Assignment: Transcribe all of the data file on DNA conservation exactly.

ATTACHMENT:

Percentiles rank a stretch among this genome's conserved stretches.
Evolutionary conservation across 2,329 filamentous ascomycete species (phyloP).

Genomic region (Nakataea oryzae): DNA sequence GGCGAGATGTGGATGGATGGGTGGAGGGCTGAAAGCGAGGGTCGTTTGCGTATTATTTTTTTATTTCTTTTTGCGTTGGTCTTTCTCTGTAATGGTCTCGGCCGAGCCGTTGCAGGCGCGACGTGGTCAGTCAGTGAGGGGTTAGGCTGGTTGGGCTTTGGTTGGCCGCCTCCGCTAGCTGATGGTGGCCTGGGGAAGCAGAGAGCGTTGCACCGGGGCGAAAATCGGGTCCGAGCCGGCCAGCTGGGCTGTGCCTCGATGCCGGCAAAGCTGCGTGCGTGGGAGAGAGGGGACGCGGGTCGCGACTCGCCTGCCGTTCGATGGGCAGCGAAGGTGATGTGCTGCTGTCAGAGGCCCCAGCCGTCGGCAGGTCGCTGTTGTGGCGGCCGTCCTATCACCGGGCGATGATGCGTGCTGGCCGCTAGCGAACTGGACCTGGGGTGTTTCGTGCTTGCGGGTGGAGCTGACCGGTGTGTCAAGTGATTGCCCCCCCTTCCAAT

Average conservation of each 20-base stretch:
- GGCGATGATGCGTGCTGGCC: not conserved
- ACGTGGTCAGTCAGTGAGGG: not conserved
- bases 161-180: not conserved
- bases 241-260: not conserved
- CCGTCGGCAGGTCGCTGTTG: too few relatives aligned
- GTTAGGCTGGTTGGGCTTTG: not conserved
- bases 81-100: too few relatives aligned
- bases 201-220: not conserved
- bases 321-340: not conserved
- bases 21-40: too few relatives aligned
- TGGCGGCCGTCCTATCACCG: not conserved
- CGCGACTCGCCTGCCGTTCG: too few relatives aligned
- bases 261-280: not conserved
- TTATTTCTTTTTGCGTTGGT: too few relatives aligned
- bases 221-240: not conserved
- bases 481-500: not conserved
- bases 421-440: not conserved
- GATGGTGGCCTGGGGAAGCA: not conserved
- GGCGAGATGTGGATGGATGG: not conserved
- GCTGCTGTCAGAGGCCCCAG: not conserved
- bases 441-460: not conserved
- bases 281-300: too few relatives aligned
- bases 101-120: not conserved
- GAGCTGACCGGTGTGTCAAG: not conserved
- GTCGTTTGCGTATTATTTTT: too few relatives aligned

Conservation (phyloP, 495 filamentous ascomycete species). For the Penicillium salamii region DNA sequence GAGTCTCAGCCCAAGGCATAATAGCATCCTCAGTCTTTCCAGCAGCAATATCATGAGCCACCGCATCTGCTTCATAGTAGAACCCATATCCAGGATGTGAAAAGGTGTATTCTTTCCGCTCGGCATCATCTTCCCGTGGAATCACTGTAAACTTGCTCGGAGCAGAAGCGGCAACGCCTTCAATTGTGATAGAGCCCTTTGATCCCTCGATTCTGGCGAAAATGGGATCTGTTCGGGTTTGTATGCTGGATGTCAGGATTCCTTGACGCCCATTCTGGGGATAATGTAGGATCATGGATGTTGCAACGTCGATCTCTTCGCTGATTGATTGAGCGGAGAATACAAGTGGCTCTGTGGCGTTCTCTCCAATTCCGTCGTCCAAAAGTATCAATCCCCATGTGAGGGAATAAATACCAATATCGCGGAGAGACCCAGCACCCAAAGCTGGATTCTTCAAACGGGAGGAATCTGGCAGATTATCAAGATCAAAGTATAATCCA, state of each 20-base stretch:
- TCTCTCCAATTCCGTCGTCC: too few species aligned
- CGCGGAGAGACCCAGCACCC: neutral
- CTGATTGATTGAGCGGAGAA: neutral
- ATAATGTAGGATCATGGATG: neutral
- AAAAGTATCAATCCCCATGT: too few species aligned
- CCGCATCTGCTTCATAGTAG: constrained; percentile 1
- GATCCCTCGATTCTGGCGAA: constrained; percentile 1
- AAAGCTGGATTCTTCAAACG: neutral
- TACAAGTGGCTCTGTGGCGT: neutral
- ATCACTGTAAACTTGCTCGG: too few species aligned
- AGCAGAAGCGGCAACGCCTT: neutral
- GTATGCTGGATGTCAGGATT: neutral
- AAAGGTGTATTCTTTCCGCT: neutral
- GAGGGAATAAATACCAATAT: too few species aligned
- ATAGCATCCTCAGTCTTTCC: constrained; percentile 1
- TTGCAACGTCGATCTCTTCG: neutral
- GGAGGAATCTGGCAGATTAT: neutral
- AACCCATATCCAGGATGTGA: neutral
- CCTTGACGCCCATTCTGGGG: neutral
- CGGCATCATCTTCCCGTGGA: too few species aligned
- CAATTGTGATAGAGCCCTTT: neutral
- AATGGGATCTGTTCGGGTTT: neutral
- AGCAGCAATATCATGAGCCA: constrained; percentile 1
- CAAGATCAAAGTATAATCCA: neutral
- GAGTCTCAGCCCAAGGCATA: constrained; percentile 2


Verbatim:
Percentiles rank a stretch among this genome's conserved stretches.
Evolutionary conservation across 2,329 filamentous ascomycete species (phyloP).

Genomic region (Nakataea oryzae): DNA sequence GGCGAGATGTGGATGGATGGGTGGAGGGCTGAAAGCGAGGGTCGTTTGCGTATTATTTTTTTATTTCTTTTTGCGTTGGTCTTTCTCTGTAATGGTCTCGGCCGAGCCGTTGCAGGCGCGACGTGGTCAGTCAGTGAGGGGTTAGGCTGGTTGGGCTTTGGTTGGCCGCCTCCGCTAGCTGATGGTGGCCTGGGGAAGCAGAGAGCGTTGCACCGGGGCGAAAATCGGGTCCGAGCCGGCCAGCTGGGCTGTGCCTCGATGCCGGCAAAGCTGCGTGCGTGGGAGAGAGGGGACGCGGGTCGCGACTCGCCTGCCGTTCGATGGGCAGCGAAGGTGATGTGCTGCTGTCAGAGGCCCCAGCCGTCGGCAGGTCGCTGTTGTGGCGGCCGTCCTATCACCGGGCGATGATGCGTGCTGGCCGCTAGCGAACTGGACCTGGGGTGTTTCGTGCTTGCGGGTGGAGCTGACCGGTGTGTCAAGTGATTGCCCCCCCTTCCAAT

Average conservation of each 20-base stretch:
- GGCGATGATGCGTGCTGGCC: not conserved
- ACGTGGTCAGTCAGTGAGGG: not conserved
- bases 161-180: not conserved
- bases 241-260: not conserved
- CCGTCGGCAGGTCGCTGTTG: too few relatives aligned
- GTTAGGCTGGTTGGGCTTTG: not conserved
- bases 81-100: too few relatives aligned
- bases 201-220: not conserved
- bases 321-340: not conserved
- bases 21-40: too few relatives aligned
- TGGCGGCCGTCCTATCACCG: not conserved
- CGCGACTCGCCTGCCGTTCG: too few relatives aligned
- bases 261-280: not conserved
- TTATTTCTTTTTGCGTTGGT: too few relatives aligned
- bases 221-240: not conserved
- bases 481-500: not conserved
- bases 421-440: not conserved
- GATGGTGGCCTGGGGAAGCA: not conserved
- GGCGAGATGTGGATGGATGG: not conserved
- GCTGCTGTCAGAGGCCCCAG: not conserved
- bases 441-460: not conserved
- bases 281-300: too few relatives aligned
- bases 101-120: not conserved
- GAGCTGACCGGTGTGTCAAG: not conserved
- GTCGTTTGCGTATTATTTTT: too few relatives aligned

Conservation (phyloP, 495 filamentous ascomycete species). For the Penicillium salamii region DNA sequence GAGTCTCAGCCCAAGGCATAATAGCATCCTCAGTCTTTCCAGCAGCAATATCATGAGCCACCGCATCTGCTTCATAGTAGAACCCATATCCAGGATGTGAAAAGGTGTATTCTTTCCGCTCGGCATCATCTTCCCGTGGAATCACTGTAAACTTGCTCGGAGCAGAAGCGGCAACGCCTTCAATTGTGATAGAGCCCTTTGATCCCTCGATTCTGGCGAAAATGGGATCTGTTCGGGTTTGTATGCTGGATGTCAGGATTCCTTGACGCCCATTCTGGGGATAATGTAGGATCATGGATGTTGCAACGTCGATCTCTTCGCTGATTGATTGAGCGGAGAATACAAGTGGCTCTGTGGCGTTCTCTCCAATTCCGTCGTCCAAAAGTATCAATCCCCATGTGAGGGAATAAATACCAATATCGCGGAGAGACCCAGCACCCAAAGCTGGATTCTTCAAACGGGAGGAATCTGGCAGATTATCAAGATCAAAGTATAATCCA, state of each 20-base stretch:
- TCTCTCCAATTCCGTCGTCC: too few species aligned
- CGCGGAGAGACCCAGCACCC: neutral
- CTGATTGATTGAGCGGAGAA: neutral
- ATAATGTAGGATCATGGATG: neutral
- AAAAGTATCAATCCCCATGT: too few species aligned
- CCGCATCTGCTTCATAGTAG: constrained; percentile 1
- GATCCCTCGATTCTGGCGAA: constrained; percentile 1
- AAAGCTGGATTCTTCAAACG: neutral
- TACAAGTGGCTCTGTGGCGT: neutral
- ATCACTGTAAACTTGCTCGG: too few species aligned
- AGCAGAAGCGGCAACGCCTT: neutral
- GTATGCTGGATGTCAGGATT: neutral
- AAAGGTGTATTCTTTCCGCT: neutral
- GAGGGAATAAATACCAATAT: too few species aligned
- ATAGCATCCTCAGTCTTTCC: constrained; percentile 1
- TTGCAACGTCGATCTCTTCG: neutral
- GGAGGAATCTGGCAGATTAT: neutral
- AACCCATATCCAGGATGTGA: neutral
- CCTTGACGCCCATTCTGGGG: neutral
- CGGCATCATCTTCCCGTGGA: too few species aligned
- CAATTGTGATAGAGCCCTTT: neutral
- AATGGGATCTGTTCGGGTTT: neutral
- AGCAGCAATATCATGAGCCA: constrained; percentile 1
- CAAGATCAAAGTATAATCCA: neutral
- GAGTCTCAGCCCAAGGCATA: constrained; percentile 2